Risk evaluation requirements: On the difference between risk evaluation requirements conducted under different international bodies, Hitzfeld said the CRC had sought guidance on whether hazard or risk evaluations made under multilateral environmental agreements (MEAs) such as the Stockholm Convention and the Montreal Protocol could be used by notifying parties without the need to carry out additional evaluations reflecting prevailing national conditions. The EU underlined the importance of examining whether trade-related provisions of other MEAs overlap with the Rotterdam Convention, and the need to enhance synergies and improve cooperation. ARGENTINA said risk evaluations from other MEAs should be accepted if parties indicate their difficulty in carrying out additional national assessments.

JAMAICA, with NORWAY and KOREA, stated that in cases of global risks, national risk evaluations should not be required. AUSTRALIA, CANADA and CHINA stressed the importance of criteria regarding risk evaluation under prevailing national conditions. INDIA underlined that as MEAs objectives vary, separate risk analysis and evaluation should be required under the Rotterdam Convention.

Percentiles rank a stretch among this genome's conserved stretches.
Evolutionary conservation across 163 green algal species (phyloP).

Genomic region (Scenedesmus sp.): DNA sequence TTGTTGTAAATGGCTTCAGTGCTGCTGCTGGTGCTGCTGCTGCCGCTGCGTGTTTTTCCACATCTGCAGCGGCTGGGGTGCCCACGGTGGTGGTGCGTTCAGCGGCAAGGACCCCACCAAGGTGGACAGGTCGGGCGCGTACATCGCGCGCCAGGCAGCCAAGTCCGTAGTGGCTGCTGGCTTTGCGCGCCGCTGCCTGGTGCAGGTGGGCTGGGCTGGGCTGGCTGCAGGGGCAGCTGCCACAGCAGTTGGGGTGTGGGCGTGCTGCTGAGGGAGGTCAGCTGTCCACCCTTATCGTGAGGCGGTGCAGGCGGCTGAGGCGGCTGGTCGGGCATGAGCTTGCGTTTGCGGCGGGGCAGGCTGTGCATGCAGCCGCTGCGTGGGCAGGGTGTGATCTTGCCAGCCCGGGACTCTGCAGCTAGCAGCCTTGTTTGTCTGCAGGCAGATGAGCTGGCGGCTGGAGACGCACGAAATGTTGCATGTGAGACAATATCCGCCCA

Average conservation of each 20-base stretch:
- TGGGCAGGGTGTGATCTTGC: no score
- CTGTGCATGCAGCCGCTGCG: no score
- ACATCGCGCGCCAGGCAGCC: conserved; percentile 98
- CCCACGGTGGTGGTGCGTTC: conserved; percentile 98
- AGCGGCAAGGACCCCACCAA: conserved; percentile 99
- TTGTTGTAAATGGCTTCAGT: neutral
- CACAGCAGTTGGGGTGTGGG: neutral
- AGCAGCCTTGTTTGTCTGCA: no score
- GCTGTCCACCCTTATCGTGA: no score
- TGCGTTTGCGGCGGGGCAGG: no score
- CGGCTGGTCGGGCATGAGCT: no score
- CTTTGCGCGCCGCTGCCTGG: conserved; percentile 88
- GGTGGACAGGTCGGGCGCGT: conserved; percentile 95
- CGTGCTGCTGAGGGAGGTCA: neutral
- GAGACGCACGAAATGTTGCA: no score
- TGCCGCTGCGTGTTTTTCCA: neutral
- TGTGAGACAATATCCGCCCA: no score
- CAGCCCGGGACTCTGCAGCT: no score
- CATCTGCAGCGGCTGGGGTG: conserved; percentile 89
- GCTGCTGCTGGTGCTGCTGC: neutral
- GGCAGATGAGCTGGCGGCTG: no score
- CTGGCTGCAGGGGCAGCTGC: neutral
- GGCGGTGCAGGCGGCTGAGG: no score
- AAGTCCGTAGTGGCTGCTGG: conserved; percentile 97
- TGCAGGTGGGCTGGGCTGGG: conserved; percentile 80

KENYA stated that the list of chemicals subject to the Rotterdam Convention should be kept manageable and, with NIGERIA, SUDAN and JORDAN, stressed that to conserve resources, risk assessments should not be repeated. UKRAINE emphasized risk evaluations should be quantitative. The GAMBIA said assessments should reflect local conditions, and SENEGAL added that technical assistance should be provided to help countries conduct them. SWITZERLAND suggested that the Secretariat provide case studies on relevant substances.